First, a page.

Ballet dancers Aimee Casey and Alex Johnson from the Elmhurst Ballet, promoting the new exhibition of Henri Matisse artwork and costumes from Diaghilev's Ballets Russes, which opened at Worcester Museum and Art Gallery. Pic Jonathan Barry 31.1.19

IT was a chilly day for tutus and black tights when two leading dancers of Elmhurst Ballet arrived on a winter’s morning in Worcester for the UK debut of a touring exhibition of costumes, programmes and objet d’art from one of history’s most influential ballet companies.

Aimee Casey and Alex Johnson were in the city to promote the display of material telling the story of Diaghilev’s Ballets Russes, alongside a Hayward Gallery Touring exhibition Matisse: Drawing with Scissors, which are both at Worcester City Art Gallery and Museum until Saturday, April 27. Ballets Russes was the most spectacular and scandalous ballet company of the early 1900s and Matisse was one of many artists commissioned to create costumes and scenery for it.

Philippa Tinsley, curator at the Art Gallery and Museum, said: “We are very excited to bring these two fabulous exhibitions to Worcester. We are very proud to be the first venue in the UK to show the Ballets Russes collection, it is an extraordinary collection of objects illustrating just how spectacular the Ballets Russes was in the early 1900s. Matisse: Drawing with Scissors will be a visual delight for all visitors.”

To add impact to the launch, the services of Elmhurst Ballet were engaged. The ballet school is based in Edgbaston, Birmingham and celebrates its 100th anniversary in 2023. It is a feeder school for Birmingham Royal Ballet, which has its own particular connection with impresario Sergei Diaghilev, who founded the Ballets Russe in 1909 as a touring ballet company to promote ground-breaking artistic collaborations among young choreographers, composers, designers, and dancers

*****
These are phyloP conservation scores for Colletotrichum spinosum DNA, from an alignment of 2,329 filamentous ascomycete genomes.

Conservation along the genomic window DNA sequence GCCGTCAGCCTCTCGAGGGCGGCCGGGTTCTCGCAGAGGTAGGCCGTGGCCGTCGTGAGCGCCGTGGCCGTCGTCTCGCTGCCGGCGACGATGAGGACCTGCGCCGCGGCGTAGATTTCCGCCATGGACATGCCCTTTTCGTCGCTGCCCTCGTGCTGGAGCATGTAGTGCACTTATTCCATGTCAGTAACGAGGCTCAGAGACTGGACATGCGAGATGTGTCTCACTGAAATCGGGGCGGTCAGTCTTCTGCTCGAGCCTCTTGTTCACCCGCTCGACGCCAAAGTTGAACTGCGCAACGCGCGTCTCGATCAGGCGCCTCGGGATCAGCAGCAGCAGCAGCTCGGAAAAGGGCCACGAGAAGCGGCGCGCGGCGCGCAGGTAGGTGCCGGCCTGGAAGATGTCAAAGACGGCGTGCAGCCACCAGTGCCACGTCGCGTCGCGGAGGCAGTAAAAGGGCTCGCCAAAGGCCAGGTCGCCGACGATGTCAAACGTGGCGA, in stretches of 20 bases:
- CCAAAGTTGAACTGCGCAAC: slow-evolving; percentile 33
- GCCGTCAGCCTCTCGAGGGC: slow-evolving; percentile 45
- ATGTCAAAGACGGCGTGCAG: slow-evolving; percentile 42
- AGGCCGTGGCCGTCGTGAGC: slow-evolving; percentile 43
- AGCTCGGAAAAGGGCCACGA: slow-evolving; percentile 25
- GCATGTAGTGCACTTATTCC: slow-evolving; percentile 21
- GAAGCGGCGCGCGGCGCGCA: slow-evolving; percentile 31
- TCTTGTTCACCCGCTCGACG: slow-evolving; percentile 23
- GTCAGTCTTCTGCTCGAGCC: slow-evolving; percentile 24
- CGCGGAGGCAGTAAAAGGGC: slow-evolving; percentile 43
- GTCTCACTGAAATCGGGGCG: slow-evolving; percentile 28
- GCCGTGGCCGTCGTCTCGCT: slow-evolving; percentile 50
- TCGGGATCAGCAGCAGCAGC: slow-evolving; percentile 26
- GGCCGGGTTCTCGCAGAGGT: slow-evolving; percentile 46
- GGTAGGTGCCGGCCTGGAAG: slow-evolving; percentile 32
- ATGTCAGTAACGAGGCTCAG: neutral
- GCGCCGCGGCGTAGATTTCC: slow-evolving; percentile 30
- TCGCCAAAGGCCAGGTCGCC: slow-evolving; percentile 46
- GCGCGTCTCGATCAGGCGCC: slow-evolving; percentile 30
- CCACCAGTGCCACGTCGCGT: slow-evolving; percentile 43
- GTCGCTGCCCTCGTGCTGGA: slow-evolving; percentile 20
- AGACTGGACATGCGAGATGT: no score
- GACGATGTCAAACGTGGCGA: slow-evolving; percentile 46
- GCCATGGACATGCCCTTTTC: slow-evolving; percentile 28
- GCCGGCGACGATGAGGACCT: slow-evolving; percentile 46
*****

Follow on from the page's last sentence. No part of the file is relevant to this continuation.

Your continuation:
In the mid-1970s, Leonid Massine, a dancer and choreographer who worked extensively with Diaghilev as lead dancer with the Ballets Russes, both in its early days and later, came to the Royal Shakespeare Theatre at Stratford-upon-Avon to oversee a revival by the Sadlers Wells Royal Ballet company (nowadays Birmingham Royal Ballet) of Massine's comedy ballet La Boutique Fantasque, which had originally been created for Diaghilev.

The impressario’s sharp eye had discovered the dancers Valslav Nijinsky and Tamara Karsavina, the designers Picasso, Bakst, Benois, Gontcharova, Braque and Derain, whose designs electrified a drowsy Europe and changed the nature of both music and colour appreciation in the West.

Nijinsky became Diaghilev's lover in late 1908. But the relationship abruptly halted when Nijinsky married and Diaghilev dismissed him from the company in 1913. Diaghilev died in 1929.

Entrance to both exhibitions is free and there is the opportunity to hear more about Diaghilev’s Ballet Russes from the exhibition’s curator on Tuesday, March 12 in a talk starting at 1pm. Admission to that is £3 per person and tickets can be booked in advance on 01905 25371.